Having a training partner is a vital part of BJJ it is the best way to drill technique. It also gets you used to moving another body, as well as feeling what it is like to have this weight on top of you. But what makes a good training partner in BJJ?
I have done a previous post here about how partners should protect each other in sparring. The other side of this is in the technical side of a class. Working together to figure out the technique you have just been shown by your coach, is an important part of any class. As this is how to build you toolbox of techniques.
Firstly working with your partner to figure out the application of the technique is important. Going through any new technique to begin with, is a step by step process. Sometimes you will help your partner work through these steps. If they or you forget something or get stuck there is no harm in a little reminder.
The follow on is don’t be afraid to to be the one to call your coach over for help. If you do get stuck and neither of you can remember what you should do, don’t be afraid to ask. Any coach will be happy to make sure you understand what they are teaching you. You are better being the one that asks instead of giving up on a technique.
When you’re drilling provide some feedback to your partner about how it feels. If they are meant to be putting pressure through you as part of the technique, then let them know if they are doing this or if it feels light. Feedback is a really important part of being a good partner.
One thing to remember, don’t start applying resistance unless asked. Learning a new technique for the first time requires you to work through the steps. Whether this is checking out how it feels or getting your hooks and grips in the right places. At a John Will seminar I attended, he said that the first 20 times you drill a techniques is what sets it in your mind. So applying some “real life” resistance after half a dozen goes, can affect how your partner retains the technique. Unless asked otherwise only give them the pressure or resistance they need to do the technique.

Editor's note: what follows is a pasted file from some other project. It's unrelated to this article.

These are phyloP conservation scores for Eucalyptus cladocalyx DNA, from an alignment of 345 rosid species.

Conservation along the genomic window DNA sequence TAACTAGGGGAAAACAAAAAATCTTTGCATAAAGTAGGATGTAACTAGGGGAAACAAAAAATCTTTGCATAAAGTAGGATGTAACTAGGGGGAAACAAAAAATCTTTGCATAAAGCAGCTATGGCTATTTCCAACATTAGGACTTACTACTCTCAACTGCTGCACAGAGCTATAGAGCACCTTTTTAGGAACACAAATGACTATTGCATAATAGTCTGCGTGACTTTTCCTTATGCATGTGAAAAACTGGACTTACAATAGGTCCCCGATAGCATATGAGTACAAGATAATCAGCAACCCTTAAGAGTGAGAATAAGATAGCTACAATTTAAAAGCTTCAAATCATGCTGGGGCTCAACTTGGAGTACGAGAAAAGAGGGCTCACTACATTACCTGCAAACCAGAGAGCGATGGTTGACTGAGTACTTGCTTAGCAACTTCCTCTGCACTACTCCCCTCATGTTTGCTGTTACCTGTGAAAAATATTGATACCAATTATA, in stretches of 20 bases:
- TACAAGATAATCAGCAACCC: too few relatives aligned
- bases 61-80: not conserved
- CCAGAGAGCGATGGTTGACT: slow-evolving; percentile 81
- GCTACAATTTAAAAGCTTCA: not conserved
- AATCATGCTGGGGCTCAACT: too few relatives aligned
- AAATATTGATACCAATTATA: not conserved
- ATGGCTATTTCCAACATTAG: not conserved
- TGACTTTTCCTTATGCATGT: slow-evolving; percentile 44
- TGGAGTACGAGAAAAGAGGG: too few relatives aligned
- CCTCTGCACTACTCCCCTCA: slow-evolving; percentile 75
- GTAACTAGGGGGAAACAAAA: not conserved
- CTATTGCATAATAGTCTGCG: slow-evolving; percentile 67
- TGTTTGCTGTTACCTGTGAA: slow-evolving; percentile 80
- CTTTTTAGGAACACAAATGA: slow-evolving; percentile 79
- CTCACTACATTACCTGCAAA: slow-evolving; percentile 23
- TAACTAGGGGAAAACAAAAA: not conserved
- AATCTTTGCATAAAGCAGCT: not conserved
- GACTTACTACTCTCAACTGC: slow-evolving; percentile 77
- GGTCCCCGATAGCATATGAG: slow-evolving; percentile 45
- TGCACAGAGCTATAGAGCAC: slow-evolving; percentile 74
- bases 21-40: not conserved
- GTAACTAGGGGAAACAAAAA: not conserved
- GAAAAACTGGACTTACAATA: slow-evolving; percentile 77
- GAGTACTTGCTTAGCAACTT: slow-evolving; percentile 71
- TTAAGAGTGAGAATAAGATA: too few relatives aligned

Giving them the pressure or resistance they need to do the technique is also important. Don’t be a wet lettuce give them something to work with. This kinda goes with the previous one. Some techniques require a 30% etc resistance to actually work. Or they could need you moving, so give this to you partner when drilling.
Finally, when they are taking their turn with the drill, this is not an opportunity for you to see how you could escape it. Instead consider this in your mind and discuss it with your partner after they have had a go. Once again this goes back to setting the technique in your mind at the start.
Being a good partner does work both ways and it is important you do it right. That way you both learn and your jiu jitsu improves.